Robert F. Kennedy, Jr.
Robert F. Kennedy, Jr.'s reputation as a resolute defender of the environment stems from a litany of successful legal actions. Kennedy was named one of Time magazine's “Heroes for the Planet” for his success helping Riverkeeper lead the fight to restore the Hudson River. The group's achievement helped spawn more than 190 Waterkeeper organizations across the globe.
Kennedy serves as Senior Attorney for the Natural Resources Defense Council, Chief Prosecuting Attorney for the Hudson Riverkeeper and President of Waterkeeper Alliance. He is also a Clinical Professor and Supervising Attorney at Pace University School of Law’s Environmental Litigation Clinic and is co-host of Ring of Fire on Air America Radio. Earlier in his career he served as Assistant District Attorney in New York City.
He has worked on environmental issues across the Americas and has assisted several indigenous tribes in Latin America and Canada in successfully negotiating treaties protecting traditional homelands. He is credited with leading the fight to protect New York City's water supply. The New York City watershed agreement, which he negotiated on behalf of environmentalists and New York City watershed consumers, is regarded as an international model in stakeholder consensus negotiations and sustainable development.
Among Kennedy's published books are the New York Times’ bestseller Crimes Against Nature (2004), The Riverkeepers (1997) and Judge Frank M. Johnson, Jr: A Biography (1977) and two children’s books St Francis of Assisi (2005), American Heroes: Joshua Chamberlain and the American Civil War and Robert Smalls: The Boat Thief (2008). His articles have appeared in the New York Times, The Washington Post, Los Angeles Times, The Wall Street Journal, Newsweek, Rolling Stone, Atlantic Monthly, Esquire, The Nation, Outside Magazine, The Village Voice and many other publications. His award winning articles have been included in anthologies of America’s Best Crime Writing, Best Political Writing and Best Science Writing.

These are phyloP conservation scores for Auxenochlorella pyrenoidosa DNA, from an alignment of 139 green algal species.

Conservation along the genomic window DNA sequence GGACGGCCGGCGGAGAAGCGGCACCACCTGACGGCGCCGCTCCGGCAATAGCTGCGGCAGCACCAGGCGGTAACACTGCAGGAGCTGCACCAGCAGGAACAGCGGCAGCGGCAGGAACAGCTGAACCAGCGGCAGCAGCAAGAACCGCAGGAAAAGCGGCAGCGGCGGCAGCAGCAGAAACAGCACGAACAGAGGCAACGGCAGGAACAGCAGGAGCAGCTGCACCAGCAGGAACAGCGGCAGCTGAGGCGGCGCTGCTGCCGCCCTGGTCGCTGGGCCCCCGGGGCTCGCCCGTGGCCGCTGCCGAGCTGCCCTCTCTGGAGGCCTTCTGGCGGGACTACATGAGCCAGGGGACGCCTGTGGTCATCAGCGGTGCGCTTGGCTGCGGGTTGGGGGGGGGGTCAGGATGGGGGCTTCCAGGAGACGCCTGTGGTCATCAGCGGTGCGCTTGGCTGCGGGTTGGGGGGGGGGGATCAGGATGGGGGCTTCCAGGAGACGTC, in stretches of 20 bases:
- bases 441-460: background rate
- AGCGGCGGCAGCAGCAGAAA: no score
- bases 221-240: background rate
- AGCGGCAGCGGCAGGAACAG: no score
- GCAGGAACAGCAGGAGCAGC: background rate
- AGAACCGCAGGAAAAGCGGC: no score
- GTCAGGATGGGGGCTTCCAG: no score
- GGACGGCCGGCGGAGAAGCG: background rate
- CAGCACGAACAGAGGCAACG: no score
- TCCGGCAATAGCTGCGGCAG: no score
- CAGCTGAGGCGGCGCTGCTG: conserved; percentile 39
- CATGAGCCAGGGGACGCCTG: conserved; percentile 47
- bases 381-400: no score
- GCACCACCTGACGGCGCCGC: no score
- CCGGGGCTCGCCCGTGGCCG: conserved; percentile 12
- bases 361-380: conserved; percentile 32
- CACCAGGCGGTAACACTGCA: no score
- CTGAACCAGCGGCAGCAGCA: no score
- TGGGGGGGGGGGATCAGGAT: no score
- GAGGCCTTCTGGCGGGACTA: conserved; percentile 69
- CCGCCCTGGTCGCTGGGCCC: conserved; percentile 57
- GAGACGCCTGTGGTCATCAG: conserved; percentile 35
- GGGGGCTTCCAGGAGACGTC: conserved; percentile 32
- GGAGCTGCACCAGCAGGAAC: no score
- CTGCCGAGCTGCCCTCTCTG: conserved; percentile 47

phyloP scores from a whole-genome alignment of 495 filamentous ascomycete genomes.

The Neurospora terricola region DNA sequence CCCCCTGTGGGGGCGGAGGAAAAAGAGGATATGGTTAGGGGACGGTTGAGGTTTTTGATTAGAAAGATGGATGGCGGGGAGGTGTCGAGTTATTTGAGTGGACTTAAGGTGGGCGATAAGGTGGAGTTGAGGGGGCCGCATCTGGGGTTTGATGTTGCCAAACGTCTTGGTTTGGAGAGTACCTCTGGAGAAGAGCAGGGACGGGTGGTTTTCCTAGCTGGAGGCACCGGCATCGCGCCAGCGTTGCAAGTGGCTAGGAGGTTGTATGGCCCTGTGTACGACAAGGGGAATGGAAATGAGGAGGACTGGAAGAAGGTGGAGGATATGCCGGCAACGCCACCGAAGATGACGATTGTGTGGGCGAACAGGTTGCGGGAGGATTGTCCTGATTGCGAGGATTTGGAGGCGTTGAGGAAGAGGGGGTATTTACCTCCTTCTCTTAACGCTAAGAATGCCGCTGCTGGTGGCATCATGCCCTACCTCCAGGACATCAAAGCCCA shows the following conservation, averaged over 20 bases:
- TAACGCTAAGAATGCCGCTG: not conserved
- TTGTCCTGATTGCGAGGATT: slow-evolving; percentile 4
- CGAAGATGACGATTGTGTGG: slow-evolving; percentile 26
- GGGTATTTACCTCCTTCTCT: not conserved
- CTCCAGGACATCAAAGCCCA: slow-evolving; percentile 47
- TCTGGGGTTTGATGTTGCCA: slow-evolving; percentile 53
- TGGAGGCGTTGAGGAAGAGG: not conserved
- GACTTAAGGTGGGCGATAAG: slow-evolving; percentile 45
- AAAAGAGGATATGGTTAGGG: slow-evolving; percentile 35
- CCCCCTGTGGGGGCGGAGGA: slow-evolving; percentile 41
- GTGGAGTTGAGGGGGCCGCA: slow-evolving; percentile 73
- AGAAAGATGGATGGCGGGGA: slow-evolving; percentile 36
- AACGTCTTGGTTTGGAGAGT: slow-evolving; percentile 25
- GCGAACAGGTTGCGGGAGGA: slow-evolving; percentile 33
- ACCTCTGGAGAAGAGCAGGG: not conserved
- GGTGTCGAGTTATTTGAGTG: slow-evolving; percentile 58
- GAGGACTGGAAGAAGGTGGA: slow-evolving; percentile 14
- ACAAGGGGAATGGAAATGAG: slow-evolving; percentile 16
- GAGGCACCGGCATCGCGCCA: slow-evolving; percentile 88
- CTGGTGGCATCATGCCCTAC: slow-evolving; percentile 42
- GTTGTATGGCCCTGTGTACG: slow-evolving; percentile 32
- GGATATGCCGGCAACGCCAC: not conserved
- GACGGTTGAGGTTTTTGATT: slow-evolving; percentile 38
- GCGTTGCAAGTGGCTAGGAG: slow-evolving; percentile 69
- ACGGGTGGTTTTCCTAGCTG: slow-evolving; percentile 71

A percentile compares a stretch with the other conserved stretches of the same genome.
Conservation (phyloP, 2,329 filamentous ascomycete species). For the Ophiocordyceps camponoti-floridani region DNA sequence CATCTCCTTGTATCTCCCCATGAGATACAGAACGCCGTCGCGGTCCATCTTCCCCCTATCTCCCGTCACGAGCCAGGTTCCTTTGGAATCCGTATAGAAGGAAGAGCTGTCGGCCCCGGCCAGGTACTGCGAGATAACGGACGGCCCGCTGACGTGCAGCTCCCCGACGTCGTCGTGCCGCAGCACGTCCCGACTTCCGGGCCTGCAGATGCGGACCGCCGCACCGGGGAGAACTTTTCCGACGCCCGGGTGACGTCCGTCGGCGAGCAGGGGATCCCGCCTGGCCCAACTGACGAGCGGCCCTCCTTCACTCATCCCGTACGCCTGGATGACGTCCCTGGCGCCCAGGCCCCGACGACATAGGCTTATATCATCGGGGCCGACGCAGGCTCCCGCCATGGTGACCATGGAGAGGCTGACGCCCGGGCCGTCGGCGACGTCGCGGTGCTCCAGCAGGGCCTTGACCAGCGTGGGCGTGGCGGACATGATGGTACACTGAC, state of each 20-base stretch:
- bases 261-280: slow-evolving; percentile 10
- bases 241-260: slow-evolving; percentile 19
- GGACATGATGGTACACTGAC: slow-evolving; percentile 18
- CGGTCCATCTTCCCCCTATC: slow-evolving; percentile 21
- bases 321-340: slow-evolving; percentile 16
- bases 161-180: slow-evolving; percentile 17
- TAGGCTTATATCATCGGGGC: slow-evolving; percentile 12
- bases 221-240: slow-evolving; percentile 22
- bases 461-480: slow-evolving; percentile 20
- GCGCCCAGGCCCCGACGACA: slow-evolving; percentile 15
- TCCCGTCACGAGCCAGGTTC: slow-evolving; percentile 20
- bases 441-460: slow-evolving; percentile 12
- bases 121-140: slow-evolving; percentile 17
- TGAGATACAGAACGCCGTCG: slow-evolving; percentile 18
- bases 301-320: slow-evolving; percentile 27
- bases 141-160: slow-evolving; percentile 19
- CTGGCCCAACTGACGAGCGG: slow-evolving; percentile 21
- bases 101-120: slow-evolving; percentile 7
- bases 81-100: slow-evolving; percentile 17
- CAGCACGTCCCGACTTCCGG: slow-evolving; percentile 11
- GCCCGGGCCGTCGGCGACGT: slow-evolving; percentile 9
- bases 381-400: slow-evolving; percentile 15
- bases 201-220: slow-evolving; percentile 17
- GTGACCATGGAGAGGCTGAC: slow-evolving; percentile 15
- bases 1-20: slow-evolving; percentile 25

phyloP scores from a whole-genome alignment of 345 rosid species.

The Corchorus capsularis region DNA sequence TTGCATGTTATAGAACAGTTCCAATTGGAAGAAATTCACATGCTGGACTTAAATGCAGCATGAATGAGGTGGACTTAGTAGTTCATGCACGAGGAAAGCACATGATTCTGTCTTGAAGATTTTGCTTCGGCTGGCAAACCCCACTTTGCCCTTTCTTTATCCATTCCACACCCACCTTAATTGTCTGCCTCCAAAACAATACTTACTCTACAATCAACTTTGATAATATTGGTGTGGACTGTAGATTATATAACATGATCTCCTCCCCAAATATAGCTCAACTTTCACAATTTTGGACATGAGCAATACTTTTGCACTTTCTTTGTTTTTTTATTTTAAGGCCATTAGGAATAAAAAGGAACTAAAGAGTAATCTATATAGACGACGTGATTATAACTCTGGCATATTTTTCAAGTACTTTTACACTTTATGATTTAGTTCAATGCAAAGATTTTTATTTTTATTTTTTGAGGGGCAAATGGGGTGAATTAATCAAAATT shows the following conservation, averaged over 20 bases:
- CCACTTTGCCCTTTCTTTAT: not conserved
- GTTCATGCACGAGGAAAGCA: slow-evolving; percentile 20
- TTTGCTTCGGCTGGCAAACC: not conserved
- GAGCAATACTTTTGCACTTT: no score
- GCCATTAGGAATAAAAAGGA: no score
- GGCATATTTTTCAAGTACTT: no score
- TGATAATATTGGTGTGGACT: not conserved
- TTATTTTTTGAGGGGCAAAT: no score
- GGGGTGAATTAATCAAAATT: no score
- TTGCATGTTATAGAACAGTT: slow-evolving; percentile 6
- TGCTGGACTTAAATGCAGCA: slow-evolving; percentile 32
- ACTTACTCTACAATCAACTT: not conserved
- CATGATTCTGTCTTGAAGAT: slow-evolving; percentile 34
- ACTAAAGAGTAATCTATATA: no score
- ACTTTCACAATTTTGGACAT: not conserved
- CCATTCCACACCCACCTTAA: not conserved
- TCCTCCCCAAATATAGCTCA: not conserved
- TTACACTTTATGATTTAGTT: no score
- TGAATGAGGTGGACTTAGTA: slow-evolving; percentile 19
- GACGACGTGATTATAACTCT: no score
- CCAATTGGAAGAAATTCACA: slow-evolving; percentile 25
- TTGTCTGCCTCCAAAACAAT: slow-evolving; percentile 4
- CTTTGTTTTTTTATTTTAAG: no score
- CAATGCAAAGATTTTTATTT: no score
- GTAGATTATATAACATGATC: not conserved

Kennedy is a graduate of Harvard University. He studied at the London School of Economics and received his law degree from the University of Virginia Law School. Following graduation he attended Pace University School of Law, where he was awarded a Masters Degree in Environmental Law.
He is a licensed master falconer, and as often as possible he pursues a life-long enthusiasm for white-water paddling. He has organized and led several expeditions in Canada and Latin America, including first descents on three little known rivers in Peru, Colombia and Venezuela.
England's Somerset county can now boast its first beaver dam in more than 400 years.
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By Alex McInturff, Christine Wilkinson and Wenjing Xu
What is the most common form of human infrastructure in the world? It may well be the fence. Recent estimates suggest that the total length of all fencing around the globe is 10 times greater than the total length of roads. If our planet's fences were stretched end to end, they would likely bridge the distance from Earth to the Sun multiple times.
Early advertisement for barbed wire fencing, 1880-1889. The advent of barbed wire dramatically changed ranching and land use in the American West by ending the open range system. Kansas Historical Society / CC BY-ND
The authors assembled a conservative data set of potential fence lines across the U.S. West. They calculated the nearest distance to any given fence to be less than 31 miles (50 kilometers), with a mean of about 2 miles (3.1 kilometers). McInturff et al,. 2020 / CC BY-ND
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